a week later

It has been over a week since we finished our Food For Faith for Lent pilgrimage. The last post was on the morning of Easter Monday when I invited your comments and feedback.

Your response was overwhelming, both in numbers and depth of your comments, suggestions and reflections. Thank you.

The days of the Triduum were full, and the Holy Week and Easter ceremonies and Masses take a good amount of sorting in the small communities of the Hurunui.

There were a number of errors in the liturgies, all the mistakes were mine, and enough to make a liturgist shudder. One example: without thinking, after the people had renewed their baptismal promises, I indicated that it was time for them to blow out their candles by myself blowing out the Paschal Candle. I was so tired at that point I did not realise what I had done until the Preparation of the Gifts when I managed to discretely get a server to relight it – with a match. There were another couple of blues, but much to serious to come clean about here.

On Easter Sunday afternoon I left the parish to spend time on retreat. It was a wonderful week with about 40 other priests. We were lead by the Holy Spirit speaking through some wonderful witnesses. Thank you for your prayers for me in this time.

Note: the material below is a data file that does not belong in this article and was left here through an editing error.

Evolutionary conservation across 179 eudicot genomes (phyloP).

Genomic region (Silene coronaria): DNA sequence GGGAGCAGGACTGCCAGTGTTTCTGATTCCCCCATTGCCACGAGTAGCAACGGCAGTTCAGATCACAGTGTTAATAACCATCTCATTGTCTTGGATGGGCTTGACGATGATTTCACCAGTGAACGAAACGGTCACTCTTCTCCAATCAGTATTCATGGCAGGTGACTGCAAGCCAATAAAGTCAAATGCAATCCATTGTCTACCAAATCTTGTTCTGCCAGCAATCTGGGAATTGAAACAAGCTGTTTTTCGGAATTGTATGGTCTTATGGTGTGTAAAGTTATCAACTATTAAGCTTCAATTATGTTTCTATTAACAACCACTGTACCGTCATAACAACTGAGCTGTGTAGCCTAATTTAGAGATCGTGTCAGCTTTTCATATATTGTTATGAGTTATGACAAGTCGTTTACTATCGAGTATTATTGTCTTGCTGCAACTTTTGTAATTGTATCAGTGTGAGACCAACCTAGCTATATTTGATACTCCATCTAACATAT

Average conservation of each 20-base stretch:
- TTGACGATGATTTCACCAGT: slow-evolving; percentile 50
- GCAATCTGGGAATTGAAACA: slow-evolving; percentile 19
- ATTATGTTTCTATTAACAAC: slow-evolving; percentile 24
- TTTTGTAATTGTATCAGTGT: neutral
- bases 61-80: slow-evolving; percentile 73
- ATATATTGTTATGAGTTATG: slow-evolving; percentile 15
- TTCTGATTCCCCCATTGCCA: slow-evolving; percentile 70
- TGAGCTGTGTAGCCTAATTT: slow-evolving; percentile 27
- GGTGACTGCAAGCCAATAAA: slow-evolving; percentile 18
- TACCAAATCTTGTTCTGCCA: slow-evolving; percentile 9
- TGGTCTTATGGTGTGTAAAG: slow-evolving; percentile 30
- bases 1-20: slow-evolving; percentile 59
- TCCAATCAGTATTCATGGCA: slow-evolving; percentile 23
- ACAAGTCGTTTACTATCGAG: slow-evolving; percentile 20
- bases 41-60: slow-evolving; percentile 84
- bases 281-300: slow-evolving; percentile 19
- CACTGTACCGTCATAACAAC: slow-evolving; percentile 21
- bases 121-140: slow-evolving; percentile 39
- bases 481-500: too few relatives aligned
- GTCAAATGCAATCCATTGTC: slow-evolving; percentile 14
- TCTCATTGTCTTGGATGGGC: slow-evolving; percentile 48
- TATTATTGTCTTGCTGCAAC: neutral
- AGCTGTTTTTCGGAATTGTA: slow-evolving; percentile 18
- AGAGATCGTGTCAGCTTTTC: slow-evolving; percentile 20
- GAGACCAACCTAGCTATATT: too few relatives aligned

At the conclusion of retreat I returned to Mundelein University of St Mary of the Lake where I am completing a liturgy degree. Last year I survived the oral and written exams. All classes and practical work is complete, and by this weekend the bulk of my work should be sorted. Tomorrow is the last full day of writing I have before heading back to the parish.

This afternoon I picked up a wonderful little book in the library, written 65 years ago by German philosopher Josef Pieper. The little (70 page) book has the delicious title: Only The Lover Sings: Art & Contemplation and in it Pieper suggests that our ability to truly see is in decline. To see, that is “the spiritual capacity to perceive the visible reality as it truly is.”Pieper continues:

“Searching for the reasons, we could point to various things:  modern man’s restlessness and stress, quite sufficiently denounced by now, or his total absorption and enslavement by practical goals and purposes. Yet one reason must not be overlooked either: the average person of our time loses the ability to see because there is too much to see! There does exist something like “virtual noise”, which just like the acoustical counterpart, makes clear perception impossible.”

The image above was taken by a fellow pilgrim at the Sea of Galilee a few years ago as the sun rose behind a wooden cross across the lake.

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